How to Turn Your Rolling Cooler Into a Mobile Outdoor Bar

Outdoor living calls for well-appointed outdoor bars––the more portable the better. Ryan Manning, professional barman, shared how he turns our rolling cooler into a mobile watering hole. We gave his advice a go, and we’re raising a glass to the outcome.



Essential Gear

There are a lot of options on the market when it comes to bar tools. Ryan’s personal policy is to buy once and buy for life whenever possible. You’ll never regret choosing high-quality options. He recommends packing the following:  

    • shaker set
    • strainer with tight coils
    • 2:1 jigger
    • durable hand juicer
    • Y-peeler
    • muddler (avoid those with teeth as they tear into herbs and citrus, extracting undesired bitterness)
    • bar spoon
    • charcuterie knife
    • wine key
    • cutting board
    • cocktail cups

There is no need to pack a bottle opener – the Rolling Cooler's zipper pull is equipped with one.

Essential Ingredients

These items will give you a variety of options for mixing drinks.

  • aromatic bitters
  • tinctures
  • garnish
  • lemon juice & lime juice
  • agave
  • club soda (in cans)
  • ice
  • liquor
  • accompanying syrups, bases, or special ingredients



Packing the Rolling Cooler

The Rolling Cooler shines for this application because of its height, which is perfect for tall bottle storage, and its large footprint which gives you plenty of space for cocktail ice plus liquor and any fresh juices or bases you may want to have on hand. You can easily fit a great selection of spirits and ingredients, allowing you more options and thus a better cocktail service. Weight isn’t an issue since your entire mobile outdoor bar is on wheels.


Large Compartment

  • Fill an 8-qt cambro container with ice. (A square-sided version packs the best, but we had a cylinder and it worked well, too.) Place the ice container on the right side of the main compartment, toward the back. 
  • In front of the ice, in separate containers, place garnishes such as limes, mint, rosemary, or Luxardo cherries. In this case, we used a round container for our limes.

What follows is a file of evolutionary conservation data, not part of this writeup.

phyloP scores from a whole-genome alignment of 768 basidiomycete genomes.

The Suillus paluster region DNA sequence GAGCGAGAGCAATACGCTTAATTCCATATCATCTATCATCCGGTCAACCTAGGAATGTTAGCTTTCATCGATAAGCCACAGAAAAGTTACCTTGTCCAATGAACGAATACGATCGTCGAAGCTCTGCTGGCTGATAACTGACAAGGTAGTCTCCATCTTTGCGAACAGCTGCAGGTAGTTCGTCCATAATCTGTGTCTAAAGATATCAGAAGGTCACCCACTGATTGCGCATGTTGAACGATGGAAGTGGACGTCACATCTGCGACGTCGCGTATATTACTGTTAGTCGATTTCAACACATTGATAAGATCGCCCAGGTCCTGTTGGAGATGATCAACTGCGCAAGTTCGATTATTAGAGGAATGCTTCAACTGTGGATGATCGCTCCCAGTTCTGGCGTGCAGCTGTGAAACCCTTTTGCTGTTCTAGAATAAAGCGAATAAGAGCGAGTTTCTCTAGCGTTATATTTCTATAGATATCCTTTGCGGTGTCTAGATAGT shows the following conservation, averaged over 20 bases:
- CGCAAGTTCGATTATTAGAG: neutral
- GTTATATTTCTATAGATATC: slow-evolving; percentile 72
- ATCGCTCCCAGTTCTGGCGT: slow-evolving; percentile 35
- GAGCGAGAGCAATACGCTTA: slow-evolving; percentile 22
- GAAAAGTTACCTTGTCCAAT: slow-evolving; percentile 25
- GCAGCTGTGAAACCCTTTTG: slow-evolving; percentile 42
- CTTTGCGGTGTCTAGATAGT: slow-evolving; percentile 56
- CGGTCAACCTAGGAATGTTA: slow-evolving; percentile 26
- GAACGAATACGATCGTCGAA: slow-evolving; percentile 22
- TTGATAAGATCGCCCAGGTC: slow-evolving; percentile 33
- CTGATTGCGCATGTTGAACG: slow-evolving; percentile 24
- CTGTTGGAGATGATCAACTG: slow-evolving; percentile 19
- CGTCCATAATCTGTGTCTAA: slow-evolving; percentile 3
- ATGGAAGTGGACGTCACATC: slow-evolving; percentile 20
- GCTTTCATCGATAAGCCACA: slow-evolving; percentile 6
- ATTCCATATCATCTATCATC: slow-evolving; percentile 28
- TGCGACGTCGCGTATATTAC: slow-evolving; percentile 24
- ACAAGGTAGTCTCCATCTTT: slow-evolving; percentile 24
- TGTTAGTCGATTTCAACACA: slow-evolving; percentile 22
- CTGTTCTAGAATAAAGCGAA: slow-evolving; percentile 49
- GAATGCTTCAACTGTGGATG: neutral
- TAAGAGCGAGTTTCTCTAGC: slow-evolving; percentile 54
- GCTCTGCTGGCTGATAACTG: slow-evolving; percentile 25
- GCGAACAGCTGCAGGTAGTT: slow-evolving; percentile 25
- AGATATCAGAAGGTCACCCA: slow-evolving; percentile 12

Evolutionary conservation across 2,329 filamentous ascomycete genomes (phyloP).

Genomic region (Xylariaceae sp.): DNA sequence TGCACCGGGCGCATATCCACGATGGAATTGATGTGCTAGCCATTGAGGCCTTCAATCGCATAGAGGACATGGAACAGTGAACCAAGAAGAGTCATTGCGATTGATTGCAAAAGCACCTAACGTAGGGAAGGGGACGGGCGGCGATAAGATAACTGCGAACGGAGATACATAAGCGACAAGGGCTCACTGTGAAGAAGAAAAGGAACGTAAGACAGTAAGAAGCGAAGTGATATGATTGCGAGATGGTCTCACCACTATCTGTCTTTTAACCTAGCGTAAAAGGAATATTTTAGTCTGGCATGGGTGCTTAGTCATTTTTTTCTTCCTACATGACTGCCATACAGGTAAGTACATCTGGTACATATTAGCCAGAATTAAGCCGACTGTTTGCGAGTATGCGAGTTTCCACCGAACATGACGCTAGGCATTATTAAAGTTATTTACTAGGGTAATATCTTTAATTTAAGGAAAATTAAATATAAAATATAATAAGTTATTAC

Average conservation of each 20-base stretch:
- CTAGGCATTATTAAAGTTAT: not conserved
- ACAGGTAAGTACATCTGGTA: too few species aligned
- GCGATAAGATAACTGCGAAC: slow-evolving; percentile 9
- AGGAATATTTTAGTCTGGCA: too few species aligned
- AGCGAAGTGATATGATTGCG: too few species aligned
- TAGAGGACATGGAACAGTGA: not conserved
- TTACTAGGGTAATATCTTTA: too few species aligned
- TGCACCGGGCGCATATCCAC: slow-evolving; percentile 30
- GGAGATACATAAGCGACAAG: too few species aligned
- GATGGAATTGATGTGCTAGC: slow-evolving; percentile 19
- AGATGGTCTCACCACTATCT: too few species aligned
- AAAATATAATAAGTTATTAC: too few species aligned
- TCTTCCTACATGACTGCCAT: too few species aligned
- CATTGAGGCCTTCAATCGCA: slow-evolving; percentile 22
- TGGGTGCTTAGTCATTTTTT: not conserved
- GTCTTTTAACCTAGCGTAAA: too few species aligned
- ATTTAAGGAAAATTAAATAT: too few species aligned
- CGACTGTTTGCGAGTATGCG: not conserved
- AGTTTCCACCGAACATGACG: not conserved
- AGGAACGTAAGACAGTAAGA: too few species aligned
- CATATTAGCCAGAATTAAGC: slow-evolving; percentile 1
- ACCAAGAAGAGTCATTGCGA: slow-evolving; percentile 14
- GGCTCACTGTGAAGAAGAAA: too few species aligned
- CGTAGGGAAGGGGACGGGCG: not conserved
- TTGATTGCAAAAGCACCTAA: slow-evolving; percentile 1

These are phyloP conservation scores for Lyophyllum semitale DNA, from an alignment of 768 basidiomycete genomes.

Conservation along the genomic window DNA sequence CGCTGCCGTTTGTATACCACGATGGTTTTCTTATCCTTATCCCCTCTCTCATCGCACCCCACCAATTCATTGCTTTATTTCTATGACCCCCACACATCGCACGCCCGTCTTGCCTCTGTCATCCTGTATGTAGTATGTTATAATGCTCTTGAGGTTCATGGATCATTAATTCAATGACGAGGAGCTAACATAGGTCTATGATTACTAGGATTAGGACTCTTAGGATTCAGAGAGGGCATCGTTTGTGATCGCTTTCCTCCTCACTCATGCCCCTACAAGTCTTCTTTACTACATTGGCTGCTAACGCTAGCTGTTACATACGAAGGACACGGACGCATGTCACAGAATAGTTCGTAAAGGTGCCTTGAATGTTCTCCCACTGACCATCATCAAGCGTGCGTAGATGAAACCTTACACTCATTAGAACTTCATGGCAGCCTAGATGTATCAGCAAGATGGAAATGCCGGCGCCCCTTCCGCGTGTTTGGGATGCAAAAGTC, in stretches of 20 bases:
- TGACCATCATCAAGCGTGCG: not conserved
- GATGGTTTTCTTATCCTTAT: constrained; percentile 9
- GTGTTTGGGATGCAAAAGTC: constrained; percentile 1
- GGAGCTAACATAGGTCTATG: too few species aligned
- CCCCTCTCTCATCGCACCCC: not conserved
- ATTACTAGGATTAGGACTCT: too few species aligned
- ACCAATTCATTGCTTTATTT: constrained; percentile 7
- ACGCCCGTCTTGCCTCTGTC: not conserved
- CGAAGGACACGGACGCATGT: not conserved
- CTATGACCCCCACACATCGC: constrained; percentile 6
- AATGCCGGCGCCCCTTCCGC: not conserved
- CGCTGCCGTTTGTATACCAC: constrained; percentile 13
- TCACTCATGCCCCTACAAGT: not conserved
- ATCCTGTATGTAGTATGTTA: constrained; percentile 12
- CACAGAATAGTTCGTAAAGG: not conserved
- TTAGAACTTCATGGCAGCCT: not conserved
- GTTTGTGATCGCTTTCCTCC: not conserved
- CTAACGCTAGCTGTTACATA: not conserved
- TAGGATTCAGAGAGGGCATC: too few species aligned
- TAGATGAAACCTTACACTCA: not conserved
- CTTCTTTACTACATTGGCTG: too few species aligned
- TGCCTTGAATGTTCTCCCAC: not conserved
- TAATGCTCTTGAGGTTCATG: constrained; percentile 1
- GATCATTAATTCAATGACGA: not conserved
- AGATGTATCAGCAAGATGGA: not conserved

• Organize a place for the cocktail shaker tin.
  • Now that you have the right 1/3 of your compartment dialed with ice and garnish, let’s finish the rest of the backbar.
  • Place your all of your spirits, juices, and bases to the left.
  • This is key. Once your bottles are organized to your liking, take some extra bar or tea towels to use as separators between the bottles during transport. Weave them between the liquor bottles, making sure the glass surfaces won’t make contact with each other. Remove those when you get onsite and all set up.
  • Finally, depending on the size of your cutting board, you might want to tuck that into the back or front of the large compartment.  


Front Compartment

The large rolling cooler has a great front pouch and unzips enough to open and lay flat. There is a net on the back of the pocket and hook and loop in the front of the pocket.

  • Start with the bitters. Most bitters bottles will tuck neatly and line up perfectly side by side in this pocket. Bring as wide a selection of bitters as your menu requires.
  • Next to the bitters, place your jigger, small glassware, and any small garnish bottles, plus extras like wood skewers. This is also a great spot to tuck your charcuterie knife and wine key.
  • Organize the muddler, stir spoon, peeler, juicer, strainer, and any other tools, into the hook and loop straps for easy, quick access.
  • Zip all compartments closed and extend handle for rolling.  


Top view of packed Rolling Cooler


View of bar essentials in Rolling Cooler front pocket


Now that you know how to properly pack your cooler to create a portable outdoor bar, we want to give you something delicious to drink. Below is one of the recipes Ryan, an acclaimed mixologist, created and taught attendees of our Outdoor Cocktails 101 workshop.

Ryan Manning


Beach Beetle
  • 2 wheels english cucumber
  • ¾ oz. fresh lime juice
  • ⅓  oz. simple syrup
  • ¾ oz. Aperol
  • 1 oz. mezcal
  • 2 oz. light lager or wheat ale


Execution for single serving:

In shaking tin, muddle cucumber with lemon juice. Add simple syrup, Aperol, Mezcal and ice.

Shake briefly just to chill and mix, add 2 ounces beer to tin and pour into ice filled 10-ounce cup.


Execution if batching:

Multiply recipe by number of anticipated servings.

Peel cucumber into ribbons, add a few to mezcal or Aperol bottle up to a day in advance (optional).

Add several cucumber ribbons to serving dispenser.

Just before serving, add plenty of ice and approximately 2 ounces of beer per serving.

Gently stir to combine.

Beverage should taste balanced, not too sweet or tart, and malty from the beer. If too sweet, incrementally add more fresh lime juice, tasting until balanced. If too tart, do the same with simple syrup. Add cucumber ribbon to serving cup (optional), fill with ice, and pour in beverage.

How-To outdoor dining

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